A traditional Employee Incentive Plan rewards employees for a job well done; however, many companies are taking a new approach to employee incentives. The new incentive plans are aimed at achieving specific company goals such as cost savings, going green or promoting healthy behaviors. Research has found that offering financial incentives increases the success rate of changing behavior, so companies have found their pain points and set out to change behavior.
Benefit premium costs have been on the rise and are increasingly hard to swallow for many companies. Healthier employee populations mean lower premiums, so promoting healthy behaviors is in the best interest of both the employer and the employee. According to one survey, 73 percent of those surveyed would be willing to positively affect their health behavior if it meant saving money. Realizing this, companies are motivating employees to be healthier and in turn, reduce their benefit costs. One example is GE who has begun to offer lower premium costs to employees who do not smoke. Their new plan reduces premium costs for non-smokers while requiring an additional contribution for those employees who do smoke. At the same time, GE is also offering a smoking cessation program to provide the support necessary to aid smokers in their efforts to quit.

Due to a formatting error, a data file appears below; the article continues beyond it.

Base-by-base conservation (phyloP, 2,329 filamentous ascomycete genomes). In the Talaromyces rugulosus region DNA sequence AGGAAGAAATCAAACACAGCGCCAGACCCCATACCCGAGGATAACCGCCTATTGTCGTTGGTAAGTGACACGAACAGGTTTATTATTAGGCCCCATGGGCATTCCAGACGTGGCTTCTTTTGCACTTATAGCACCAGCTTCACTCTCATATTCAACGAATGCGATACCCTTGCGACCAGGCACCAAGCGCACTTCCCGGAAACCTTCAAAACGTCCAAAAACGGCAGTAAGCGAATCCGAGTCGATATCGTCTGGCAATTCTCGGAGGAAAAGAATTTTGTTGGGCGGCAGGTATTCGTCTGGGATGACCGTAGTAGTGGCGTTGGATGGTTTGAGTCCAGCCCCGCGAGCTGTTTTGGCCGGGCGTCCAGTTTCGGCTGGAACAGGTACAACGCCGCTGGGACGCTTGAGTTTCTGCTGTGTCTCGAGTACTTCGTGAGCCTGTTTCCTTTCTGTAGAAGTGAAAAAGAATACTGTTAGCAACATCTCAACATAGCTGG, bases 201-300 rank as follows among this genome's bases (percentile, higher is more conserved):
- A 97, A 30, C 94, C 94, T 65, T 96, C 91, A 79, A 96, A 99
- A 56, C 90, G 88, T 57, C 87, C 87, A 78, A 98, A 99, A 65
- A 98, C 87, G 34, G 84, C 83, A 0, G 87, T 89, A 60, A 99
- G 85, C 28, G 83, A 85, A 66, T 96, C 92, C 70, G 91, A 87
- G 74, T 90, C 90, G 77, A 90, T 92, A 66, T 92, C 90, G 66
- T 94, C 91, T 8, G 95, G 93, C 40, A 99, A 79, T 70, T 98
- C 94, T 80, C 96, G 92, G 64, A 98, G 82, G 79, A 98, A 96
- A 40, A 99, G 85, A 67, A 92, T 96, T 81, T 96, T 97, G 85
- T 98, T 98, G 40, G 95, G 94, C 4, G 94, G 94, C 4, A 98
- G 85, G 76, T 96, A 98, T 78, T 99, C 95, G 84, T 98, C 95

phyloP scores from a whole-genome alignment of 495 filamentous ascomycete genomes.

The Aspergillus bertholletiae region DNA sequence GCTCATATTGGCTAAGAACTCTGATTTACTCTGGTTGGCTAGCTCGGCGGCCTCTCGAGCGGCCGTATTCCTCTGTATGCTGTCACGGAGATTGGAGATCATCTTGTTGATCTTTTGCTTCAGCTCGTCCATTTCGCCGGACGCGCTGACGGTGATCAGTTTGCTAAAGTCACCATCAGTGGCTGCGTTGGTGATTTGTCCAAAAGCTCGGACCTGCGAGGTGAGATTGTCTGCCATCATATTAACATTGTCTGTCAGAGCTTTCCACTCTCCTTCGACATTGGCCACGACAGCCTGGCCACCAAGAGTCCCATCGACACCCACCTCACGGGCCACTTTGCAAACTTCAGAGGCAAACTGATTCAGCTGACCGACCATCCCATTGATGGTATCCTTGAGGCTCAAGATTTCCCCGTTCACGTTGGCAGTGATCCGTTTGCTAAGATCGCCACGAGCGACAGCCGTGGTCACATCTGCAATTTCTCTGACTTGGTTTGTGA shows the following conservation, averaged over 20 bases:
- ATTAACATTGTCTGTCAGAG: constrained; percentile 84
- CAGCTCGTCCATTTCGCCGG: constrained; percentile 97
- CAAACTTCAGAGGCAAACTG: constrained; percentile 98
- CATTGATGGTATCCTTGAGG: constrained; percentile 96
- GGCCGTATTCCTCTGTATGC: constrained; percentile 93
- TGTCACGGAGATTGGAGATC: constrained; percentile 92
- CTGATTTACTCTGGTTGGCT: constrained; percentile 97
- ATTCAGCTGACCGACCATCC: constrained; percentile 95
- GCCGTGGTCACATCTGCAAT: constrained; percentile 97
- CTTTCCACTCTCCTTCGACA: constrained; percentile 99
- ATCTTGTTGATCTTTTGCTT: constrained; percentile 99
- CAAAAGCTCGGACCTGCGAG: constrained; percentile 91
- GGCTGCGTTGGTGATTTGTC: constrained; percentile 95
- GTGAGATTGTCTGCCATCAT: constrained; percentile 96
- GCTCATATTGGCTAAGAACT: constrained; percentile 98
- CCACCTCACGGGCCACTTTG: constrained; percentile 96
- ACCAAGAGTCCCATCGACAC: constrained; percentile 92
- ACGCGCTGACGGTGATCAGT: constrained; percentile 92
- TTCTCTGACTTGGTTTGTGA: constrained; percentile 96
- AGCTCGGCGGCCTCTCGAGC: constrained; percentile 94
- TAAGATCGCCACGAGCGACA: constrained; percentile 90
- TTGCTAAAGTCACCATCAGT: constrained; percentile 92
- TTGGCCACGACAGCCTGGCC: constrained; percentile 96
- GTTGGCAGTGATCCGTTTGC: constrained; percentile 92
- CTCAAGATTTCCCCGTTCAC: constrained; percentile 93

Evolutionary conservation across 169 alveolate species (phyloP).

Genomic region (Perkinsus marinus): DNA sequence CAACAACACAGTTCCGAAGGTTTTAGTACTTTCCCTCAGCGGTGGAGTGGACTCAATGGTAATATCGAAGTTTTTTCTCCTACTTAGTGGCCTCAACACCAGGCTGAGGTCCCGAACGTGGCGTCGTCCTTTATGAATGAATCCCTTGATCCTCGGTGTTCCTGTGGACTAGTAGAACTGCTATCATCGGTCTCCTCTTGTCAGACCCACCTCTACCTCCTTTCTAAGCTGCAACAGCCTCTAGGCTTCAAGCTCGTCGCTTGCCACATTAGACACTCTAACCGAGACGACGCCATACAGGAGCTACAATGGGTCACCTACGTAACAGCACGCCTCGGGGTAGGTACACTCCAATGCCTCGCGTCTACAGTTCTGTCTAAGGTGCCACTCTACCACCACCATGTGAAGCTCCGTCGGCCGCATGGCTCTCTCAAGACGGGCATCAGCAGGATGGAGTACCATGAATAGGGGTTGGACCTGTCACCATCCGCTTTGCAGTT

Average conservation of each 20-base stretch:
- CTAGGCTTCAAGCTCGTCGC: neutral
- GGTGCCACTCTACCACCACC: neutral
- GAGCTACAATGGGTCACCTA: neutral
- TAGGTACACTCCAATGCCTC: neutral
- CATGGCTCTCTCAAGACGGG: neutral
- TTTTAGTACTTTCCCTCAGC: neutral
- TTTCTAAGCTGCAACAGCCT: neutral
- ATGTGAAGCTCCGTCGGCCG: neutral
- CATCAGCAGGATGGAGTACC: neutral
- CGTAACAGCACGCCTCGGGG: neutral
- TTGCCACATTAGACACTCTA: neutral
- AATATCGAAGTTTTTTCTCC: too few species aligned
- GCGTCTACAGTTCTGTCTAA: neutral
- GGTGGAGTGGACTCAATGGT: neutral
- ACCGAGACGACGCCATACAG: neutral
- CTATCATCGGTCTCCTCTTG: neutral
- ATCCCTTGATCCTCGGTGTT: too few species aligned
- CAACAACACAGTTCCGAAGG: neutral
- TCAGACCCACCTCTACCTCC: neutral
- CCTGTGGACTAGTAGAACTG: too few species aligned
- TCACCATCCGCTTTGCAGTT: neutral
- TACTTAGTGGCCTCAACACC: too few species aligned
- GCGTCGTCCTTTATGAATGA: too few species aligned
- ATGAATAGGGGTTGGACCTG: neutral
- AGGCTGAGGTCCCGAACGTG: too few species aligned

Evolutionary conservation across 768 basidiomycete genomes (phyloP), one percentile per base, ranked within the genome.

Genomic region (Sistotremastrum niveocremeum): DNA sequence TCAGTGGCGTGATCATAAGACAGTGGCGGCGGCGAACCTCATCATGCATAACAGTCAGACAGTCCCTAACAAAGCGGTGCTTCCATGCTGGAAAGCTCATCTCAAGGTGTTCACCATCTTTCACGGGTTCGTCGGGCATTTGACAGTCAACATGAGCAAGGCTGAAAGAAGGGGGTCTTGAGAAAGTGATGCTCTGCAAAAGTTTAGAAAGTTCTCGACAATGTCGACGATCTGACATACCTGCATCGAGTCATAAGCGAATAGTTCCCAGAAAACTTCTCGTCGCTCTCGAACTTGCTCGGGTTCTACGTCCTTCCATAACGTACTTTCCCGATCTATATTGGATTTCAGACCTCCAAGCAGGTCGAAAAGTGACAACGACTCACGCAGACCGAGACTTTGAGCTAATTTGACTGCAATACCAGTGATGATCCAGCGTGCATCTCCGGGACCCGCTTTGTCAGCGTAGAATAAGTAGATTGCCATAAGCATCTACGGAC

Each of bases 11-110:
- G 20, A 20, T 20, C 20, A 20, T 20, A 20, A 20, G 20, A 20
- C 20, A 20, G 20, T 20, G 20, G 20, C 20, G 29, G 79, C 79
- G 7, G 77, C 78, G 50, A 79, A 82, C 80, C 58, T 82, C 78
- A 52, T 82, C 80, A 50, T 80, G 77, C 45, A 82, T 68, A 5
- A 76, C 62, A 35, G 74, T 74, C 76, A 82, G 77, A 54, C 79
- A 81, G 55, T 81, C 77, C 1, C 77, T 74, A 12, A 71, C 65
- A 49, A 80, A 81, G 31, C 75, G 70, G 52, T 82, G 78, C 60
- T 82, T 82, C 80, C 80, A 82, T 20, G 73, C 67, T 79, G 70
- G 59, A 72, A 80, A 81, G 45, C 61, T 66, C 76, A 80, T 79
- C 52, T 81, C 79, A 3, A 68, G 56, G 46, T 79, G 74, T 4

Large travel budgets are another cost companies are looking to reduce. A recent NY Times article highlightsEnergizer Battery Company, where many employees travel for business. Energizer shares the difference of a coach ticket over business class for travel overseas and offers up to a $2000 incentive for employees and $3000 for travel to Asia. With implementation of this program they’ve seen a significant reduction in their travel costs.
What do you think about these financial incentives? Does this change the way we motivate employees to perform in the way we desire? What do you see as the negative effects of such programs?